- As tourist facilities have been developed in southern Ethiopia's Nechasar National Park, local residents have been forcibly evicted without any compensation, a new report says. The park is managed by a Dutch foundation, which is developing eco-tourism facilities. The foundation claims relocations were "negotiated" and voluntary.
The lush grasslands of the Nechasar National Park in southern Ethiopia are a wildlife paradise, but the thatched huts of the people who formerly lived on this land are empty. A reported two thousand families have been compelled to leave their homes and relocate outside the boundaries of the park to accommodate the development of the park by the Dutch foundation African Parks.
The US-based organisation Refugees International (RI) today issued a report, highly critical to the management of the Ethiopian park. Visiting Nechasar, the group had met a number of local people who said that they had been forced off their land earlier this year so that the park can be fenced and tourist facilities developed.
They said that they did "not receive any compensation for the lands they lived on for many years and little assistance of any kind," RI reports. Moreover, the land to which they were moved outside the boundaries of the Park was already occupied.
- A bridge and road to their new homes was washed out by a flood, cutting them off from access to health facilities, schools and other social services, the RI report says. "The planned fence around the park will also separate them from the town of Arba Minch, already a long day's walk away," it adds.
On the other side of the fence will be 980 Kore farming families and 1,025 Guji Oromo pastoral families - a total of about 10,000 people and their livestock - who have long lived inside the boundaries of the park or used its lands. If present plans for the park are implemented, "fishermen on Lake Chamo and local families who gather firewood will also have their precarious livelihoods disrupted," RI says.
Nechasar National Park was established in 1962. It is a small, undeveloped, and beautiful park covering 514 square kilometres and with large tourism potential. The park was originally established to protect Swayne's hartebeest, a species endemic to Ethiopia with only 500 remaining individuals. The hartebeest is listed by the IUCN among the species in the world in "imminent danger of extinction."
In February 2004 the Ethiopian government signed a contract with the African Parks Foundation of the Netherlands as the concessionaire to manage Nechasar. Among the plans for the park are an electric fence and the reintroduction of rhinoceros, elephant, and other species of interest to tourists. Tourist accommodations are to be built, and tourists will be guided around a pristine natural environment devoid of Ethiopians.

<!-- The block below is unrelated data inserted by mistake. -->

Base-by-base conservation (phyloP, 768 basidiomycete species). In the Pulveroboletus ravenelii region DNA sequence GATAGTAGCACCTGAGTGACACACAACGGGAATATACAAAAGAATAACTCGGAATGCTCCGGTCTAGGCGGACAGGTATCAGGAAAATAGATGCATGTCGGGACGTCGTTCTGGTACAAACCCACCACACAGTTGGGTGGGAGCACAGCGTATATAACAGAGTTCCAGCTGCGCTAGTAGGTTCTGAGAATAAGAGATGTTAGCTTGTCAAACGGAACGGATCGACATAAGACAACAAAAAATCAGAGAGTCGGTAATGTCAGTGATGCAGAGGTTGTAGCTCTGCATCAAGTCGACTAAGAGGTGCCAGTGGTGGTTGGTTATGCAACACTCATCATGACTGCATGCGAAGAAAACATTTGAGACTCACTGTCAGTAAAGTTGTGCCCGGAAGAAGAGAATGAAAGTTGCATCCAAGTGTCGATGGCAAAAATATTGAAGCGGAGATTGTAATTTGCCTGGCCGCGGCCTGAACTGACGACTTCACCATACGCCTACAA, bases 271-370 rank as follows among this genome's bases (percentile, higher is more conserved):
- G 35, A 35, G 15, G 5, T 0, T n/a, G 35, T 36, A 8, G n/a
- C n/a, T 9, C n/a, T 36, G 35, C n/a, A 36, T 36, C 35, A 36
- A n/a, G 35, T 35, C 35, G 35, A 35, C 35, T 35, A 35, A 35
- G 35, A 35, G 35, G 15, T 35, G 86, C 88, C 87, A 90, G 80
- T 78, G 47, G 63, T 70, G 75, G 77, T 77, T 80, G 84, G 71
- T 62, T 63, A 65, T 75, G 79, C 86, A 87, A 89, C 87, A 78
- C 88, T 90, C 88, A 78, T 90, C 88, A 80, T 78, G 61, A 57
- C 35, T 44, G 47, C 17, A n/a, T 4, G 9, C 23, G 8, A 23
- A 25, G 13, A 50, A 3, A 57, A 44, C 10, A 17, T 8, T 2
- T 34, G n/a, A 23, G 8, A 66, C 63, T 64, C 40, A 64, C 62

The African Parks Foundation claims on its website that it "takes responsibility of important areas of biodiversity in Africa, always with the inclusion of local communities" including "the integration of flora and fauna and poverty relief."
In the case of Nechisar National Park, the foundation holds that it "was completely uninhabited" when established in 1962. "Since then, during a period of political turbulence in the country, people invaded the park with substantial numbers of domestic stock." Ethiopian authorities where now relocating them "to suitable areas near to the park where basic services can be provided."
A letter from the Dutch foundation to RI states that "African Parks has no involvement in the relocation of these recent settlers." However, the foundation's website claims that the relocation of the people within the park "has been negotiated, and is being undertaken with the consent of the people involved." This statement is at variance with what RI was told by former residents of Nechasar.
The US refugee protection group says it is "a cruel irony" that people are being forced from land on which they depend for their only livelihood at the same time as Ethiopia is facing chronic food insecurity and hunger. In other parts of the country, authorities have launched a large resettlement programme, which encourages the movement of people from overcrowded to less crowded areas with a promise of aid and social services.
In the case of the 10,000 people of Nechasar, however, "there was no pretence of voluntary movement and apparently little government assistance provided to them," RI says. "While the development of the park may provide employment and economic opportunity in the distant future, the need to assist the relocated people is now."
African Parks Foundation, on the other hand, claims that the management of Nechisar National Park is both environmentally sound and to the benefit of its former residents. There were some loose plans of "setting up the local manufacture and marketing of small, low-cost stoves" to solve some of the more pressing problems of over-utilisation of parks resources, the foundation holds.
The Dutch foundation, which works on a commercial basis, already manages four parks in Africa, including the Liuwa Plain National Park in Zambia, the Majete Wildlife Reserve in Malawi and the Marakele National Park in South Africa. Also in Zambia, the foundation plans to introduce access restrictions for the population of the 108 villages within the park, and in the Malawian and South African parks, it prepares a restocking of elephants.
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